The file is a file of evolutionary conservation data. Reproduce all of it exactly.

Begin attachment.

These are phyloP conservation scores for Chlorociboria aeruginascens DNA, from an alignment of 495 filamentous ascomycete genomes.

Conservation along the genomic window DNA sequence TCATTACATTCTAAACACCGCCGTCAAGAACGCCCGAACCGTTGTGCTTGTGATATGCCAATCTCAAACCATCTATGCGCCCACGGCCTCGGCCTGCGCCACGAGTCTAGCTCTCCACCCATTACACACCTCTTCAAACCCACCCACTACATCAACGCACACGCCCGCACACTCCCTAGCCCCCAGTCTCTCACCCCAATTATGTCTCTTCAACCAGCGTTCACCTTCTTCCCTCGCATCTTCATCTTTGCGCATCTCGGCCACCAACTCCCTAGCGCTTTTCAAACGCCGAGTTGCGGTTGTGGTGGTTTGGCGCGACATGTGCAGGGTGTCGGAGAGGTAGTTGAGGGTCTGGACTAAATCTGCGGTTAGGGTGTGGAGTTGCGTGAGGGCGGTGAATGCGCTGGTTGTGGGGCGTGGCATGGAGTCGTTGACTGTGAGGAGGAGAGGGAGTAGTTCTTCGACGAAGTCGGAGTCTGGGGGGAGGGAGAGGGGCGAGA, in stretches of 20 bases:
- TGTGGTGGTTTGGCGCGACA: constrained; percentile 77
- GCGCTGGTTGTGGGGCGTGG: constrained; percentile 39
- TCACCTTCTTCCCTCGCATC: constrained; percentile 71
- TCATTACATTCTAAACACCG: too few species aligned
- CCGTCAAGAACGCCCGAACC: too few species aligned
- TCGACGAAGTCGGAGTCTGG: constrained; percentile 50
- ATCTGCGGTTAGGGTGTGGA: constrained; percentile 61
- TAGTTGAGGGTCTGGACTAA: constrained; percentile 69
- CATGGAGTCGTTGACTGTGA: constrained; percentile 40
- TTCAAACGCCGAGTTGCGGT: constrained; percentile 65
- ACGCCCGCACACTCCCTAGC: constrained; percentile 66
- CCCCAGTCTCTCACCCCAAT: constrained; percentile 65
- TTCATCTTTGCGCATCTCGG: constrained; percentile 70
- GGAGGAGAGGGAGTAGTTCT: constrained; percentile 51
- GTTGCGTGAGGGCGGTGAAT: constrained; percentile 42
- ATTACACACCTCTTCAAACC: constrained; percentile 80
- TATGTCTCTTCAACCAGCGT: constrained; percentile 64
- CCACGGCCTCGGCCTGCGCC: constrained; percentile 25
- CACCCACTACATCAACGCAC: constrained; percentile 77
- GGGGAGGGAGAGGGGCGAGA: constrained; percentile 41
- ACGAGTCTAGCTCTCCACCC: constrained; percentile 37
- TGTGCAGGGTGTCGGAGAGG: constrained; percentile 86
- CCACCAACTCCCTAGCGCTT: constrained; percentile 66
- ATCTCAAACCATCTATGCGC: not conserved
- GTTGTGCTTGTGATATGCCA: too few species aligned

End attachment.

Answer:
These are phyloP conservation scores for Chlorociboria aeruginascens DNA, from an alignment of 495 filamentous ascomycete genomes.

Conservation along the genomic window DNA sequence TCATTACATTCTAAACACCGCCGTCAAGAACGCCCGAACCGTTGTGCTTGTGATATGCCAATCTCAAACCATCTATGCGCCCACGGCCTCGGCCTGCGCCACGAGTCTAGCTCTCCACCCATTACACACCTCTTCAAACCCACCCACTACATCAACGCACACGCCCGCACACTCCCTAGCCCCCAGTCTCTCACCCCAATTATGTCTCTTCAACCAGCGTTCACCTTCTTCCCTCGCATCTTCATCTTTGCGCATCTCGGCCACCAACTCCCTAGCGCTTTTCAAACGCCGAGTTGCGGTTGTGGTGGTTTGGCGCGACATGTGCAGGGTGTCGGAGAGGTAGTTGAGGGTCTGGACTAAATCTGCGGTTAGGGTGTGGAGTTGCGTGAGGGCGGTGAATGCGCTGGTTGTGGGGCGTGGCATGGAGTCGTTGACTGTGAGGAGGAGAGGGAGTAGTTCTTCGACGAAGTCGGAGTCTGGGGGGAGGGAGAGGGGCGAGA, in stretches of 20 bases:
- TGTGGTGGTTTGGCGCGACA: constrained; percentile 77
- GCGCTGGTTGTGGGGCGTGG: constrained; percentile 39
- TCACCTTCTTCCCTCGCATC: constrained; percentile 71
- TCATTACATTCTAAACACCG: too few species aligned
- CCGTCAAGAACGCCCGAACC: too few species aligned
- TCGACGAAGTCGGAGTCTGG: constrained; percentile 50
- ATCTGCGGTTAGGGTGTGGA: constrained; percentile 61
- TAGTTGAGGGTCTGGACTAA: constrained; percentile 69
- CATGGAGTCGTTGACTGTGA: constrained; percentile 40
- TTCAAACGCCGAGTTGCGGT: constrained; percentile 65
- ACGCCCGCACACTCCCTAGC: constrained; percentile 66
- CCCCAGTCTCTCACCCCAAT: constrained; percentile 65
- TTCATCTTTGCGCATCTCGG: constrained; percentile 70
- GGAGGAGAGGGAGTAGTTCT: constrained; percentile 51
- GTTGCGTGAGGGCGGTGAAT: constrained; percentile 42
- ATTACACACCTCTTCAAACC: constrained; percentile 80
- TATGTCTCTTCAACCAGCGT: constrained; percentile 64
- CCACGGCCTCGGCCTGCGCC: constrained; percentile 25
- CACCCACTACATCAACGCAC: constrained; percentile 77
- GGGGAGGGAGAGGGGCGAGA: constrained; percentile 41
- ACGAGTCTAGCTCTCCACCC: constrained; percentile 37
- TGTGCAGGGTGTCGGAGAGG: constrained; percentile 86
- CCACCAACTCCCTAGCGCTT: constrained; percentile 66
- ATCTCAAACCATCTATGCGC: not conserved
- GTTGTGCTTGTGATATGCCA: too few species aligned